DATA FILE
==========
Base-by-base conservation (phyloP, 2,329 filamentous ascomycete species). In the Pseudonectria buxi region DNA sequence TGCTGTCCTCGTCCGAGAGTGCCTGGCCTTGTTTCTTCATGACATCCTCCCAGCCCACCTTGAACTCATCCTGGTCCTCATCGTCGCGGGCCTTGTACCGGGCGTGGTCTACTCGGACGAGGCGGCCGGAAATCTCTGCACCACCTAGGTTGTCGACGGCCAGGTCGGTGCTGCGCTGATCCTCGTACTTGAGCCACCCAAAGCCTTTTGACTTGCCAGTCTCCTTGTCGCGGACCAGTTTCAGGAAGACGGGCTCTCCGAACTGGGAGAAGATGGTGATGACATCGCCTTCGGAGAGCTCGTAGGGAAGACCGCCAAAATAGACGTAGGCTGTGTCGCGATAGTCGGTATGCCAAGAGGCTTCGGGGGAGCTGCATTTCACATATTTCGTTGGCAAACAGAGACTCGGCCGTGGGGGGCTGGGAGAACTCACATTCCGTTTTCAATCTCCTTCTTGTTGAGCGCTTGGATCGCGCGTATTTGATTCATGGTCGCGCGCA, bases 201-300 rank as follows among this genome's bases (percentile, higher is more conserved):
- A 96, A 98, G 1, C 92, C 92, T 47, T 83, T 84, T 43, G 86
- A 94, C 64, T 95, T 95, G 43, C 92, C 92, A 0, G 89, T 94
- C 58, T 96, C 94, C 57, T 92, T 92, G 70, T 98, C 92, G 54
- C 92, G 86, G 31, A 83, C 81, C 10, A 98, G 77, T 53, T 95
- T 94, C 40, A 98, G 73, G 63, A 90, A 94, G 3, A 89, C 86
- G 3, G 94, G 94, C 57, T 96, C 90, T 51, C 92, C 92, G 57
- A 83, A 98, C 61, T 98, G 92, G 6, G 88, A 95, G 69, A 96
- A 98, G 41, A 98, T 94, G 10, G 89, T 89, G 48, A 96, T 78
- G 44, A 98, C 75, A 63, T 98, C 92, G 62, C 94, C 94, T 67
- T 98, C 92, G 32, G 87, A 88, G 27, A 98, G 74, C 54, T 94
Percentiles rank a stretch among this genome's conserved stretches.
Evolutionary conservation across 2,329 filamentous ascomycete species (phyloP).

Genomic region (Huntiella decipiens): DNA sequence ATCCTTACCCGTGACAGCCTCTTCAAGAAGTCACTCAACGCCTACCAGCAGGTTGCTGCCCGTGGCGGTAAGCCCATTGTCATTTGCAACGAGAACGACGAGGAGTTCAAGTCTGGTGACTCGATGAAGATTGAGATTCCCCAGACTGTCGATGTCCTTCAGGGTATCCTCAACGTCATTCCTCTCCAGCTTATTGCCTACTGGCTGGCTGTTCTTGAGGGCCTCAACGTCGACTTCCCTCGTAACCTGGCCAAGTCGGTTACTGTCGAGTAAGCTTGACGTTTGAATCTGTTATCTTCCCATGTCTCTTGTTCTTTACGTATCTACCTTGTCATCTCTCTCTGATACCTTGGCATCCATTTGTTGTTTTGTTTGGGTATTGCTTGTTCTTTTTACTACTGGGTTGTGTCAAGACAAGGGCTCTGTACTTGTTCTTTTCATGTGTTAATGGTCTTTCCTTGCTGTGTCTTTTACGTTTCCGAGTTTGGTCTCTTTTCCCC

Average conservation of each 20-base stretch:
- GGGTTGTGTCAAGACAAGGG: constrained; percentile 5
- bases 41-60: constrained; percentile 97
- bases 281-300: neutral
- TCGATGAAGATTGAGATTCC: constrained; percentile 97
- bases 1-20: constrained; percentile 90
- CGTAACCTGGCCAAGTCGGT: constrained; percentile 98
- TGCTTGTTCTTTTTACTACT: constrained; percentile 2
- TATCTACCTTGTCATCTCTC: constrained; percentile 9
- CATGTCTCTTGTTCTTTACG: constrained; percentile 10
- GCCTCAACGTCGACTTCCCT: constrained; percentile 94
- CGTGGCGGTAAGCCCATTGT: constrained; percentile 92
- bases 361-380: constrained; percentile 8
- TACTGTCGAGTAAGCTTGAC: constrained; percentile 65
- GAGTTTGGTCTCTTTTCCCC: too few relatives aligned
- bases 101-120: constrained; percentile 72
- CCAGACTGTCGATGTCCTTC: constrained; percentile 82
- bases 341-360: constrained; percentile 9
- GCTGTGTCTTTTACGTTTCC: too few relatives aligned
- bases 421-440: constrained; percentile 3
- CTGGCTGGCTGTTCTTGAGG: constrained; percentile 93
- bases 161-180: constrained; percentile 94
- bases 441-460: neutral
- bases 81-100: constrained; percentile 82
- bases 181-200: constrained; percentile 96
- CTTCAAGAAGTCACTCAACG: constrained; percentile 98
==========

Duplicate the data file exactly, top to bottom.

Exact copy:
Base-by-base conservation (phyloP, 2,329 filamentous ascomycete species). In the Pseudonectria buxi region DNA sequence TGCTGTCCTCGTCCGAGAGTGCCTGGCCTTGTTTCTTCATGACATCCTCCCAGCCCACCTTGAACTCATCCTGGTCCTCATCGTCGCGGGCCTTGTACCGGGCGTGGTCTACTCGGACGAGGCGGCCGGAAATCTCTGCACCACCTAGGTTGTCGACGGCCAGGTCGGTGCTGCGCTGATCCTCGTACTTGAGCCACCCAAAGCCTTTTGACTTGCCAGTCTCCTTGTCGCGGACCAGTTTCAGGAAGACGGGCTCTCCGAACTGGGAGAAGATGGTGATGACATCGCCTTCGGAGAGCTCGTAGGGAAGACCGCCAAAATAGACGTAGGCTGTGTCGCGATAGTCGGTATGCCAAGAGGCTTCGGGGGAGCTGCATTTCACATATTTCGTTGGCAAACAGAGACTCGGCCGTGGGGGGCTGGGAGAACTCACATTCCGTTTTCAATCTCCTTCTTGTTGAGCGCTTGGATCGCGCGTATTTGATTCATGGTCGCGCGCA, bases 201-300 rank as follows among this genome's bases (percentile, higher is more conserved):
- A 96, A 98, G 1, C 92, C 92, T 47, T 83, T 84, T 43, G 86
- A 94, C 64, T 95, T 95, G 43, C 92, C 92, A 0, G 89, T 94
- C 58, T 96, C 94, C 57, T 92, T 92, G 70, T 98, C 92, G 54
- C 92, G 86, G 31, A 83, C 81, C 10, A 98, G 77, T 53, T 95
- T 94, C 40, A 98, G 73, G 63, A 90, A 94, G 3, A 89, C 86
- G 3, G 94, G 94, C 57, T 96, C 90, T 51, C 92, C 92, G 57
- A 83, A 98, C 61, T 98, G 92, G 6, G 88, A 95, G 69, A 96
- A 98, G 41, A 98, T 94, G 10, G 89, T 89, G 48, A 96, T 78
- G 44, A 98, C 75, A 63, T 98, C 92, G 62, C 94, C 94, T 67
- T 98, C 92, G 32, G 87, A 88, G 27, A 98, G 74, C 54, T 94
Percentiles rank a stretch among this genome's conserved stretches.
Evolutionary conservation across 2,329 filamentous ascomycete species (phyloP).

Genomic region (Huntiella decipiens): DNA sequence ATCCTTACCCGTGACAGCCTCTTCAAGAAGTCACTCAACGCCTACCAGCAGGTTGCTGCCCGTGGCGGTAAGCCCATTGTCATTTGCAACGAGAACGACGAGGAGTTCAAGTCTGGTGACTCGATGAAGATTGAGATTCCCCAGACTGTCGATGTCCTTCAGGGTATCCTCAACGTCATTCCTCTCCAGCTTATTGCCTACTGGCTGGCTGTTCTTGAGGGCCTCAACGTCGACTTCCCTCGTAACCTGGCCAAGTCGGTTACTGTCGAGTAAGCTTGACGTTTGAATCTGTTATCTTCCCATGTCTCTTGTTCTTTACGTATCTACCTTGTCATCTCTCTCTGATACCTTGGCATCCATTTGTTGTTTTGTTTGGGTATTGCTTGTTCTTTTTACTACTGGGTTGTGTCAAGACAAGGGCTCTGTACTTGTTCTTTTCATGTGTTAATGGTCTTTCCTTGCTGTGTCTTTTACGTTTCCGAGTTTGGTCTCTTTTCCCC

Average conservation of each 20-base stretch:
- GGGTTGTGTCAAGACAAGGG: constrained; percentile 5
- bases 41-60: constrained; percentile 97
- bases 281-300: neutral
- TCGATGAAGATTGAGATTCC: constrained; percentile 97
- bases 1-20: constrained; percentile 90
- CGTAACCTGGCCAAGTCGGT: constrained; percentile 98
- TGCTTGTTCTTTTTACTACT: constrained; percentile 2
- TATCTACCTTGTCATCTCTC: constrained; percentile 9
- CATGTCTCTTGTTCTTTACG: constrained; percentile 10
- GCCTCAACGTCGACTTCCCT: constrained; percentile 94
- CGTGGCGGTAAGCCCATTGT: constrained; percentile 92
- bases 361-380: constrained; percentile 8
- TACTGTCGAGTAAGCTTGAC: constrained; percentile 65
- GAGTTTGGTCTCTTTTCCCC: too few relatives aligned
- bases 101-120: constrained; percentile 72
- CCAGACTGTCGATGTCCTTC: constrained; percentile 82
- bases 341-360: constrained; percentile 9
- GCTGTGTCTTTTACGTTTCC: too few relatives aligned
- bases 421-440: constrained; percentile 3
- CTGGCTGGCTGTTCTTGAGG: constrained; percentile 93
- bases 161-180: constrained; percentile 94
- bases 441-460: neutral
- bases 81-100: constrained; percentile 82
- bases 181-200: constrained; percentile 96
- CTTCAAGAAGTCACTCAACG: constrained; percentile 98